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FEATURE: Winning multiple Women’s Junior titles a big deal for Woody and Padilla
Capturing a gold medal at the Junior National Championships is a highlight for high school wrestling, both men and women. Winning more than once is very important for those talented and motivated young athletes.
Nicole Woody of Maryland has been coming to Fargo since her freshman year in high school and has won the tournament every time she entered. As a senior, she came to the Junior Nationals with the chance to be the first person to ever win the women's division four times.
"I started out going because my older brother did it," said Woody. "He said I should wrestle the girls, instead of just going in the guys division. I won it that year and got a tech fall against everybody. From that point on, I decided my goal was to be the first four timer."
Woody not only started wrestling on the Junior level, but also entered tournaments in the FILA Junior and Senior levels. She went on to be a FILA Junior World champion last year, and has been an all-American on the Senior level. Yet, winning the Junior Nationals was still important to her along the way.
"The Worlds I had not planned on. It just came along for me," said Woody. "Fargo has always been my goal."
Woody also learned a few things about persistence and dedication because of the event.
"It is at the end of the year. You really don't want to do it. It helps your mental toughness. It helps at the higher levels when you go to the Worlds and have to do things you may not want to."
Tatiana Padilla of California won the ASICS/Vaughan Junior Nationals two times, and went for number three this year. She just completed her junior year in school, and was named the TheMat.com/ASICS Girls High School Wrestler of the Year.
"I want to be a four timer," said Padilla. "I don't want to win it just twice. You come here to get experience, to learn from it. You go your hardest here. I don't look at my bracket. I take them one at a time and get everything out of it. Of course, you come here to win. I only have one more year after this."
Padilla has made a big splash on the Senior level, placing second at the U.S. World Team Trials to earn a No. 2 national ranking at 130 pounds. She beat 2006 U.S. World Team member Erin Tomeo to advance to World Team Trials finals. Padilla credits competing at the ASICS/Vaughan Junior Nationals for helping her deal with the challenges of the Senior level.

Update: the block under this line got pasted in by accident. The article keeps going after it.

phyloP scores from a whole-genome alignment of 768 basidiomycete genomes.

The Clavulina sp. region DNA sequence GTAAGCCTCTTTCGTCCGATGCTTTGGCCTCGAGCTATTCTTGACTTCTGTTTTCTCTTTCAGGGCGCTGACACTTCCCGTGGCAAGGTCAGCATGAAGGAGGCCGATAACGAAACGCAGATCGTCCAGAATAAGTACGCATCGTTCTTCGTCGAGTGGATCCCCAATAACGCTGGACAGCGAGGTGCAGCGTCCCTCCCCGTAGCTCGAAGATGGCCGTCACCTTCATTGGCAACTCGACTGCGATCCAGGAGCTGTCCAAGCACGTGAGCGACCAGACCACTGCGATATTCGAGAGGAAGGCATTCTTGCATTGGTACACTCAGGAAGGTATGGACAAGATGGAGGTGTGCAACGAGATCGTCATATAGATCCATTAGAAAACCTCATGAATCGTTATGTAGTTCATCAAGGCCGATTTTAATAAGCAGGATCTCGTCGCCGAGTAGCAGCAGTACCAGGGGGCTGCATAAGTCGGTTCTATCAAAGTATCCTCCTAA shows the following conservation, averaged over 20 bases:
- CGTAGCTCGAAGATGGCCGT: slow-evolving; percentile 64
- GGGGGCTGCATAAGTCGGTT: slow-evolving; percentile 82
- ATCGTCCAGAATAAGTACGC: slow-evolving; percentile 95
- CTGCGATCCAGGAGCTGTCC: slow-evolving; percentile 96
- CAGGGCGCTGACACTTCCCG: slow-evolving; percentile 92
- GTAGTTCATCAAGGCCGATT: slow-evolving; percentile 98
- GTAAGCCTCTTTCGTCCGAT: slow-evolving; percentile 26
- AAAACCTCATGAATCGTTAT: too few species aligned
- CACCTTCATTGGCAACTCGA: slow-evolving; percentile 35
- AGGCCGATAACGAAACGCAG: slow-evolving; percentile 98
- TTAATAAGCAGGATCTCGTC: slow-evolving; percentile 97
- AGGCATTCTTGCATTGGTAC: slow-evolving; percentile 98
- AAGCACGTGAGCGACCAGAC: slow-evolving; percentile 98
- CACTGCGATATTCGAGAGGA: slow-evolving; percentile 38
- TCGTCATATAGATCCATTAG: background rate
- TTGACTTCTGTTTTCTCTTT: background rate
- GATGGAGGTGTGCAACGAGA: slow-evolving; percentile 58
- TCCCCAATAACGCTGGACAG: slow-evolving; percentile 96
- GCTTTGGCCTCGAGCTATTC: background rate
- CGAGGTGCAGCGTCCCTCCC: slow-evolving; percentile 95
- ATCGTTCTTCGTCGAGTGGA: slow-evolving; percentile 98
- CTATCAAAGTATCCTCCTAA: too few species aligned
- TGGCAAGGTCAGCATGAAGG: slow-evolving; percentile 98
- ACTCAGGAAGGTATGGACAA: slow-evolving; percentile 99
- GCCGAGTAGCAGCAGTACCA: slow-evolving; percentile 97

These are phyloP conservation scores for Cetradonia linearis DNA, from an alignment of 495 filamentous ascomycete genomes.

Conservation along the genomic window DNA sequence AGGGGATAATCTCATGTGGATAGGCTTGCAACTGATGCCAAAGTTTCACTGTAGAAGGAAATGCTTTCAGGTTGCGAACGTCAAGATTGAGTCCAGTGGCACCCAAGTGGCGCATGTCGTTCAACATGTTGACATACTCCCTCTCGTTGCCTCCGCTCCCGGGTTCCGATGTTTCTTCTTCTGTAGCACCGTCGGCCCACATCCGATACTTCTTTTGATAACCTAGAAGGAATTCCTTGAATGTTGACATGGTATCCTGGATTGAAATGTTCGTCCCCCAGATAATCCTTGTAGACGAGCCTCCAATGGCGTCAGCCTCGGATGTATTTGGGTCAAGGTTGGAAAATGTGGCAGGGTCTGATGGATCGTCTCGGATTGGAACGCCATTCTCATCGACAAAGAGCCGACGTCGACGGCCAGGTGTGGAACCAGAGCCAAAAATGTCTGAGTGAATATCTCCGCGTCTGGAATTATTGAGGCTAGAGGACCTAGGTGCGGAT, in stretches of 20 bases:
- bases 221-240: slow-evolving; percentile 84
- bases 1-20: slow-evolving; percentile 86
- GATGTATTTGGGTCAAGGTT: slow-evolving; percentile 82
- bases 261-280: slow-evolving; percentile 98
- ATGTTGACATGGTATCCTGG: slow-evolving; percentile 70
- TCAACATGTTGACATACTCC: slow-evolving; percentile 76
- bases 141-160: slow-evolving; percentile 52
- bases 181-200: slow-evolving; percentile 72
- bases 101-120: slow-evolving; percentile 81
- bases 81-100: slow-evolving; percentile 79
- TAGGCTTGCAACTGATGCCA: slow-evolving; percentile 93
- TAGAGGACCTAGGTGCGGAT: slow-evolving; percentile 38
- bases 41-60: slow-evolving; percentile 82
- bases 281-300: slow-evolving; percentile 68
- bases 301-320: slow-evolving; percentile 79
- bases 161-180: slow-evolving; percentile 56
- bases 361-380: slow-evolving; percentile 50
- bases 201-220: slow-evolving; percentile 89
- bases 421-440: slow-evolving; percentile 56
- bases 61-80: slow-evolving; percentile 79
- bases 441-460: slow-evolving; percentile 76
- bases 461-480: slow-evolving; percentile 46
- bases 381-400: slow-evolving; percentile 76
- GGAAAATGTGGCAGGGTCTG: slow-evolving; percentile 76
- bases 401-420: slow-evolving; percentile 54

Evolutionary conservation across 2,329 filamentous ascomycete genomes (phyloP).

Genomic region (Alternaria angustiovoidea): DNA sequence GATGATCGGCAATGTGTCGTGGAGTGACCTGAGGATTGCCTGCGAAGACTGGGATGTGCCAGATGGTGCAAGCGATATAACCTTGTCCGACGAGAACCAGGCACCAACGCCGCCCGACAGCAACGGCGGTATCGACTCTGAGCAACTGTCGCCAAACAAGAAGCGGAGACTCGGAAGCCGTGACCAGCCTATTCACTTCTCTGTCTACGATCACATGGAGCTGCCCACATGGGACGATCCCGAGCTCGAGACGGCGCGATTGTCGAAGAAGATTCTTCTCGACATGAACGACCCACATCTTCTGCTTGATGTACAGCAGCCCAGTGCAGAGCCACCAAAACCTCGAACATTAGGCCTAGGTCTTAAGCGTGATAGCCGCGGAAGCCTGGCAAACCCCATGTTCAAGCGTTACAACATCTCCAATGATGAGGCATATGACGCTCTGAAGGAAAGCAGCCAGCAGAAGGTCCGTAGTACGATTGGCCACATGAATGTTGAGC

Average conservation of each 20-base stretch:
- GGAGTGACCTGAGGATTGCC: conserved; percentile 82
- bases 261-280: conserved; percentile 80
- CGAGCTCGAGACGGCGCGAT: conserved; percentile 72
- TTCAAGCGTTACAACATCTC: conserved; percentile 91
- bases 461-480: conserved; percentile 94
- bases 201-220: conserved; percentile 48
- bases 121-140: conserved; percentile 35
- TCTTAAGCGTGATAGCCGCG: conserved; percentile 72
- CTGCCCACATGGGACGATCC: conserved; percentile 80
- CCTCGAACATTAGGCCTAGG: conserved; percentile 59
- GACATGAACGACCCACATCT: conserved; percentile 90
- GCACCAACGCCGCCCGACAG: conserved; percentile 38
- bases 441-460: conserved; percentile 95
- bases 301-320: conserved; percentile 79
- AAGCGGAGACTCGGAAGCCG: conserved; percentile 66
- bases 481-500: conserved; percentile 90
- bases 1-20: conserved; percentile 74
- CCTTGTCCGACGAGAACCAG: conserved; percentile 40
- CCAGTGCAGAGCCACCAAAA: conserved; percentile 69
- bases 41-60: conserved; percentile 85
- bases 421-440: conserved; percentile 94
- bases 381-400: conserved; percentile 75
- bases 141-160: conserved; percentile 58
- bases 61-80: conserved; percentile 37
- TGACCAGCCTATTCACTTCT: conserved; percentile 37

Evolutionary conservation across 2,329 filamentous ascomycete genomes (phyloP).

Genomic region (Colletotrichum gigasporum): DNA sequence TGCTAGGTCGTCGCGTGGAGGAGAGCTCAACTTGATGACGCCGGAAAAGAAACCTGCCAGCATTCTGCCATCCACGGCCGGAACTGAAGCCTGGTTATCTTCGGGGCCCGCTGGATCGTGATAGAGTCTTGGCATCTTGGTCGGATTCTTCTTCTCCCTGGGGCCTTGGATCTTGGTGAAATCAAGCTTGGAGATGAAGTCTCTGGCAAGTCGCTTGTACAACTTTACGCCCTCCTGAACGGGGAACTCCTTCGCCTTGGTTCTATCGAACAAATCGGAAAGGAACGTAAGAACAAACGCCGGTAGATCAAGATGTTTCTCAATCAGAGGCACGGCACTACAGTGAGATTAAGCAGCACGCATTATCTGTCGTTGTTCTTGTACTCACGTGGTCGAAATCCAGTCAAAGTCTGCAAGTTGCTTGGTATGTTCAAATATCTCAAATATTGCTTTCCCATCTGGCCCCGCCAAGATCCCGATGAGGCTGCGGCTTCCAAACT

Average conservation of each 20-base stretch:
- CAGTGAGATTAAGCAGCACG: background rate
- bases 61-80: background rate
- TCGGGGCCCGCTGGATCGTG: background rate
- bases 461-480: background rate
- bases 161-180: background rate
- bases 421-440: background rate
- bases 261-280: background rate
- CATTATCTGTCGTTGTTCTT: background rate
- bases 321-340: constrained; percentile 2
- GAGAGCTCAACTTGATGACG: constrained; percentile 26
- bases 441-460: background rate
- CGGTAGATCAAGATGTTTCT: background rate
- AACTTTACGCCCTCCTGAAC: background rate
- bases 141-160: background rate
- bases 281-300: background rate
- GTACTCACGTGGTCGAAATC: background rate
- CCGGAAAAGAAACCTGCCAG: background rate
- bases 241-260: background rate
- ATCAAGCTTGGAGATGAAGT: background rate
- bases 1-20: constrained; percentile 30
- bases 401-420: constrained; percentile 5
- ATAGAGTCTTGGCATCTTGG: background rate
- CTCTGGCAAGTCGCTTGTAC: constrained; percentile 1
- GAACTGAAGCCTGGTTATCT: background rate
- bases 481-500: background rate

"This year is my first year on the Senior level," said Padilla. "All of this helps you. When you get up on the platform here, you get used to being nervous. If had gone to the Senior level and had not been up on this platform, it would have been harder for me. I never wanted to go into that blind."
Padilla enjoys the team aspect of competition in Fargo, where she is a member of the powerful California program. She is excited about helping her state to win the team title at both the individual tournament and the women's dual meet championships here.
"Our coaches here are great. They have competed at the Senior level also. They have been coaching me for two years and know what they are talking about. This team is great. They work hard. We would like to win a fifth team title for California and make the state proud. I like being on a team, getting support and supporting others," said Padilla.
The finals went exactly as these two stars wanted. Woody became the first to win four career Junior National titles, with a 2-0, 8-1 win over Amy Whitbeck of New York. Padilla stopped California teammate Samantha Phillips, 5-0 7-0, for number three, with a chance for a fourth next summer.
In victory, Woody showed how much experience means at the highest levels.
"Nothing is much different this year," said Woody. "I knew what to expect. I knew I had to step my game up because the other wrestlers had improved, too."